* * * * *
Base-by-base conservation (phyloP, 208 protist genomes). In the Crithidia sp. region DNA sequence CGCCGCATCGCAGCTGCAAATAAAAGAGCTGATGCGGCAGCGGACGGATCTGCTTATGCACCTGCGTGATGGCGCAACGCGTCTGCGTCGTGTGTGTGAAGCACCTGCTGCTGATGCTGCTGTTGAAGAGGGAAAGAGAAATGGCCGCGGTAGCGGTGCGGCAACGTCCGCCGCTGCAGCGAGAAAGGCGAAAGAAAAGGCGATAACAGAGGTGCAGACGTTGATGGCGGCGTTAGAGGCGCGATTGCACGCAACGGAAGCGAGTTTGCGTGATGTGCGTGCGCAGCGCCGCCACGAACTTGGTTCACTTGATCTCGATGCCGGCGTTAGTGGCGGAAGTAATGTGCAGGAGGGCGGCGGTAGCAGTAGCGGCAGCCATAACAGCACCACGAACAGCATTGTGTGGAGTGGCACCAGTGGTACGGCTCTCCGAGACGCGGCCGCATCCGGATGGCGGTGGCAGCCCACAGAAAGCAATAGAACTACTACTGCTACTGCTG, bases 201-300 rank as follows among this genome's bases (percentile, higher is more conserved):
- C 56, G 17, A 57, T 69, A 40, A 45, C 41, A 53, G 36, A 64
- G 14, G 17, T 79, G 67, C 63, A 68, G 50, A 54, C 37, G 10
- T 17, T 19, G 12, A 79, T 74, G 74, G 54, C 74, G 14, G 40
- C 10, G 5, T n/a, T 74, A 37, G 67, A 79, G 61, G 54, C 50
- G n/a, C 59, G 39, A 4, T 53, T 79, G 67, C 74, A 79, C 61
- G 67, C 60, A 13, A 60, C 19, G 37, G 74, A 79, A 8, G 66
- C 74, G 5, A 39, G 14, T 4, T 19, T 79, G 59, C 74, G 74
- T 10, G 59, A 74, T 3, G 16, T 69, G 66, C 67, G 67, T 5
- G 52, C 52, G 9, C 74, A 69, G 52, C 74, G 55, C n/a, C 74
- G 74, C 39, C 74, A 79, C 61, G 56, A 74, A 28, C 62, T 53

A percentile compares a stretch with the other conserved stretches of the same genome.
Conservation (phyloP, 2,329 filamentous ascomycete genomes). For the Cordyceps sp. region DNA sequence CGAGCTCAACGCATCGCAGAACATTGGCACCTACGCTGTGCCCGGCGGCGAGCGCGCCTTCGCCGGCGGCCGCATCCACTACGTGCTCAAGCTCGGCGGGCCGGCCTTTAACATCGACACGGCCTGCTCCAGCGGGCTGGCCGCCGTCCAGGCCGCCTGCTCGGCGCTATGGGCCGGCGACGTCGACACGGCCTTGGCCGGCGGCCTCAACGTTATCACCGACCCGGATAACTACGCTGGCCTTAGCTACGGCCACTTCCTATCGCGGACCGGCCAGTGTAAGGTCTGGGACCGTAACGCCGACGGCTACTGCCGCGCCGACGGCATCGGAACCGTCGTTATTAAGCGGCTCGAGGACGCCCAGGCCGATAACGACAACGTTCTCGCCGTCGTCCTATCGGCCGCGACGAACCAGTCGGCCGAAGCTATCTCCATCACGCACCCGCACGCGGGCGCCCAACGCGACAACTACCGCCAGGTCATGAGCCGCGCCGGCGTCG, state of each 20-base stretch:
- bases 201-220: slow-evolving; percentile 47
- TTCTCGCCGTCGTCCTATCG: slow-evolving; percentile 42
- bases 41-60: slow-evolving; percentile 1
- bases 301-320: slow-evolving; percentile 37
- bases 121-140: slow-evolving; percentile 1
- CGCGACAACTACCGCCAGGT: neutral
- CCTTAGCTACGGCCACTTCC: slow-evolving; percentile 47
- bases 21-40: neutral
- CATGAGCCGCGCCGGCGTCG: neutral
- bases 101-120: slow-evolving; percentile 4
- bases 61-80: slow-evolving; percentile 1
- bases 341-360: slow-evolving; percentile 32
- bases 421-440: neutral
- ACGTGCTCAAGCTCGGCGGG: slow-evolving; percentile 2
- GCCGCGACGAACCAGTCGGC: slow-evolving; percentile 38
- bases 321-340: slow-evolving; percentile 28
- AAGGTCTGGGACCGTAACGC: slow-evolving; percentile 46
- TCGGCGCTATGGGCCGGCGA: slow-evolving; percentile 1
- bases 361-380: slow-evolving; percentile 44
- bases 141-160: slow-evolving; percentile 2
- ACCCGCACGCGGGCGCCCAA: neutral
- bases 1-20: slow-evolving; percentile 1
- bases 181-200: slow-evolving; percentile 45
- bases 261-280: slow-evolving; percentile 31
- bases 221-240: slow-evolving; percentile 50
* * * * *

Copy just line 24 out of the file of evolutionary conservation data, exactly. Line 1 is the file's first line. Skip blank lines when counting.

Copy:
- bases 61-80: slow-evolving; percentile 1